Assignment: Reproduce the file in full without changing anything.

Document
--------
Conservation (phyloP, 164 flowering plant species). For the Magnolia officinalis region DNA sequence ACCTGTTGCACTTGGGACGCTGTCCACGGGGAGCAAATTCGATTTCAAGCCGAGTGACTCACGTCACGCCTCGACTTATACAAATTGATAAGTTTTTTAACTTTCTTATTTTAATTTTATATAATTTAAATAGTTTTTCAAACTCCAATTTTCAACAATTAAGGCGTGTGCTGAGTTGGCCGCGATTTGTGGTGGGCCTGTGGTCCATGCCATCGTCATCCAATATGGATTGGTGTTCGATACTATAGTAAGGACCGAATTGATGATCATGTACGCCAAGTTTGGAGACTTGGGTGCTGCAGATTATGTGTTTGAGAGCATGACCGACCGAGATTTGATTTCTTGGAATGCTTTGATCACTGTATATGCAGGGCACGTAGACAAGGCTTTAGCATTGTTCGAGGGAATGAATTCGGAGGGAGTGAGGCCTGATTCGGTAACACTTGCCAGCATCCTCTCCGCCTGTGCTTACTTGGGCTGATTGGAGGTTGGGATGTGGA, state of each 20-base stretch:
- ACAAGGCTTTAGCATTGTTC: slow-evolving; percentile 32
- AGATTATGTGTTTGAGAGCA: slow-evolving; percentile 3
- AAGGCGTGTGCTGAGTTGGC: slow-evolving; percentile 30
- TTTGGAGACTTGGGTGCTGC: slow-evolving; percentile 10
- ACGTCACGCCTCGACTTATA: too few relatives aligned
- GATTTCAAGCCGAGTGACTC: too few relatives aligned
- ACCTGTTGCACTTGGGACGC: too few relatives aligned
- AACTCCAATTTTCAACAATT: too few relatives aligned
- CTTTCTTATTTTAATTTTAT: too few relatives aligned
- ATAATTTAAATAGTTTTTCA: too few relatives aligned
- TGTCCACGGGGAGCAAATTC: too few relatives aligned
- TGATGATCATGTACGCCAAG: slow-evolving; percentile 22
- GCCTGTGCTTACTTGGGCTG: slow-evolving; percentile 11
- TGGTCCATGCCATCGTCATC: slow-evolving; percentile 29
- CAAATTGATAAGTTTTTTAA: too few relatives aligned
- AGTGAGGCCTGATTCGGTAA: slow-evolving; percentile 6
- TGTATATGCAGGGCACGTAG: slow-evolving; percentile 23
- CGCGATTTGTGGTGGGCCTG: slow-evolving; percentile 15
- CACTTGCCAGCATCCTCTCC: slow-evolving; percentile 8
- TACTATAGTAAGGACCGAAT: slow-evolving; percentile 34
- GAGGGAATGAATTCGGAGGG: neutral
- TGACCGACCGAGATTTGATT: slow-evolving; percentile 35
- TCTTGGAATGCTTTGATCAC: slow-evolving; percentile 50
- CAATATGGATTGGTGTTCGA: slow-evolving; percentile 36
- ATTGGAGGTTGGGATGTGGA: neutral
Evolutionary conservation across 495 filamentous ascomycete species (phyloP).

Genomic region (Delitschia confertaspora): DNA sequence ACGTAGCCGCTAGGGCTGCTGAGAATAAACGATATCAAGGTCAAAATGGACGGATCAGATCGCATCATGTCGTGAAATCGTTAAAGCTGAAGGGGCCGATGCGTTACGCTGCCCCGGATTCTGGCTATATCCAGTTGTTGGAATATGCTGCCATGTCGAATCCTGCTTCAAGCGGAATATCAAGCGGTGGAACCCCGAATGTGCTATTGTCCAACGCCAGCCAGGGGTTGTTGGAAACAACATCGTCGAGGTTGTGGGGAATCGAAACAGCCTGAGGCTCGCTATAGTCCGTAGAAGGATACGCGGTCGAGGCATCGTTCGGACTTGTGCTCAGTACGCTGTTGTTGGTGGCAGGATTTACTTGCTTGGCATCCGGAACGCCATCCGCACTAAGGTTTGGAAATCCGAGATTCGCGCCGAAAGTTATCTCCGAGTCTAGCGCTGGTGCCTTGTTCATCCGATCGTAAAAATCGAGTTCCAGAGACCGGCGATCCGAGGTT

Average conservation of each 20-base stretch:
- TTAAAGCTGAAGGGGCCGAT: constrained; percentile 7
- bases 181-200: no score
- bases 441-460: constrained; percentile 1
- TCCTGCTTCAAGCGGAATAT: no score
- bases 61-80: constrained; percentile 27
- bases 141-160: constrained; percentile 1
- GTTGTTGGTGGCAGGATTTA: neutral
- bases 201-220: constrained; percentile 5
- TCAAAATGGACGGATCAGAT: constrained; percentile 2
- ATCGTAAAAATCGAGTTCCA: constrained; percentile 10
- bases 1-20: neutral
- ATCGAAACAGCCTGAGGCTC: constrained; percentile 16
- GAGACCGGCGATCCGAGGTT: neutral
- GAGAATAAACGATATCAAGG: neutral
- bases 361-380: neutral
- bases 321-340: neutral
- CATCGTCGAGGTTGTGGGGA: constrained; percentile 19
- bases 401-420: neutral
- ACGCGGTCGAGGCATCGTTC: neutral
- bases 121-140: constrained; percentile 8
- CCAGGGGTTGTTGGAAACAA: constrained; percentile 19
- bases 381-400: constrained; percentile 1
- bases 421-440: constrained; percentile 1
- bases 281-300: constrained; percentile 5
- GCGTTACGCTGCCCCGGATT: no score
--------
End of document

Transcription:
Conservation (phyloP, 164 flowering plant species). For the Magnolia officinalis region DNA sequence ACCTGTTGCACTTGGGACGCTGTCCACGGGGAGCAAATTCGATTTCAAGCCGAGTGACTCACGTCACGCCTCGACTTATACAAATTGATAAGTTTTTTAACTTTCTTATTTTAATTTTATATAATTTAAATAGTTTTTCAAACTCCAATTTTCAACAATTAAGGCGTGTGCTGAGTTGGCCGCGATTTGTGGTGGGCCTGTGGTCCATGCCATCGTCATCCAATATGGATTGGTGTTCGATACTATAGTAAGGACCGAATTGATGATCATGTACGCCAAGTTTGGAGACTTGGGTGCTGCAGATTATGTGTTTGAGAGCATGACCGACCGAGATTTGATTTCTTGGAATGCTTTGATCACTGTATATGCAGGGCACGTAGACAAGGCTTTAGCATTGTTCGAGGGAATGAATTCGGAGGGAGTGAGGCCTGATTCGGTAACACTTGCCAGCATCCTCTCCGCCTGTGCTTACTTGGGCTGATTGGAGGTTGGGATGTGGA, state of each 20-base stretch:
- ACAAGGCTTTAGCATTGTTC: slow-evolving; percentile 32
- AGATTATGTGTTTGAGAGCA: slow-evolving; percentile 3
- AAGGCGTGTGCTGAGTTGGC: slow-evolving; percentile 30
- TTTGGAGACTTGGGTGCTGC: slow-evolving; percentile 10
- ACGTCACGCCTCGACTTATA: too few relatives aligned
- GATTTCAAGCCGAGTGACTC: too few relatives aligned
- ACCTGTTGCACTTGGGACGC: too few relatives aligned
- AACTCCAATTTTCAACAATT: too few relatives aligned
- CTTTCTTATTTTAATTTTAT: too few relatives aligned
- ATAATTTAAATAGTTTTTCA: too few relatives aligned
- TGTCCACGGGGAGCAAATTC: too few relatives aligned
- TGATGATCATGTACGCCAAG: slow-evolving; percentile 22
- GCCTGTGCTTACTTGGGCTG: slow-evolving; percentile 11
- TGGTCCATGCCATCGTCATC: slow-evolving; percentile 29
- CAAATTGATAAGTTTTTTAA: too few relatives aligned
- AGTGAGGCCTGATTCGGTAA: slow-evolving; percentile 6
- TGTATATGCAGGGCACGTAG: slow-evolving; percentile 23
- CGCGATTTGTGGTGGGCCTG: slow-evolving; percentile 15
- CACTTGCCAGCATCCTCTCC: slow-evolving; percentile 8
- TACTATAGTAAGGACCGAAT: slow-evolving; percentile 34
- GAGGGAATGAATTCGGAGGG: neutral
- TGACCGACCGAGATTTGATT: slow-evolving; percentile 35
- TCTTGGAATGCTTTGATCAC: slow-evolving; percentile 50
- CAATATGGATTGGTGTTCGA: slow-evolving; percentile 36
- ATTGGAGGTTGGGATGTGGA: neutral
Evolutionary conservation across 495 filamentous ascomycete species (phyloP).

Genomic region (Delitschia confertaspora): DNA sequence ACGTAGCCGCTAGGGCTGCTGAGAATAAACGATATCAAGGTCAAAATGGACGGATCAGATCGCATCATGTCGTGAAATCGTTAAAGCTGAAGGGGCCGATGCGTTACGCTGCCCCGGATTCTGGCTATATCCAGTTGTTGGAATATGCTGCCATGTCGAATCCTGCTTCAAGCGGAATATCAAGCGGTGGAACCCCGAATGTGCTATTGTCCAACGCCAGCCAGGGGTTGTTGGAAACAACATCGTCGAGGTTGTGGGGAATCGAAACAGCCTGAGGCTCGCTATAGTCCGTAGAAGGATACGCGGTCGAGGCATCGTTCGGACTTGTGCTCAGTACGCTGTTGTTGGTGGCAGGATTTACTTGCTTGGCATCCGGAACGCCATCCGCACTAAGGTTTGGAAATCCGAGATTCGCGCCGAAAGTTATCTCCGAGTCTAGCGCTGGTGCCTTGTTCATCCGATCGTAAAAATCGAGTTCCAGAGACCGGCGATCCGAGGTT

Average conservation of each 20-base stretch:
- TTAAAGCTGAAGGGGCCGAT: constrained; percentile 7
- bases 181-200: no score
- bases 441-460: constrained; percentile 1
- TCCTGCTTCAAGCGGAATAT: no score
- bases 61-80: constrained; percentile 27
- bases 141-160: constrained; percentile 1
- GTTGTTGGTGGCAGGATTTA: neutral
- bases 201-220: constrained; percentile 5
- TCAAAATGGACGGATCAGAT: constrained; percentile 2
- ATCGTAAAAATCGAGTTCCA: constrained; percentile 10
- bases 1-20: neutral
- ATCGAAACAGCCTGAGGCTC: constrained; percentile 16
- GAGACCGGCGATCCGAGGTT: neutral
- GAGAATAAACGATATCAAGG: neutral
- bases 361-380: neutral
- bases 321-340: neutral
- CATCGTCGAGGTTGTGGGGA: constrained; percentile 19
- bases 401-420: neutral
- ACGCGGTCGAGGCATCGTTC: neutral
- bases 121-140: constrained; percentile 8
- CCAGGGGTTGTTGGAAACAA: constrained; percentile 19
- bases 381-400: constrained; percentile 1
- bases 421-440: constrained; percentile 1
- bases 281-300: constrained; percentile 5
- GCGTTACGCTGCCCCGGATT: no score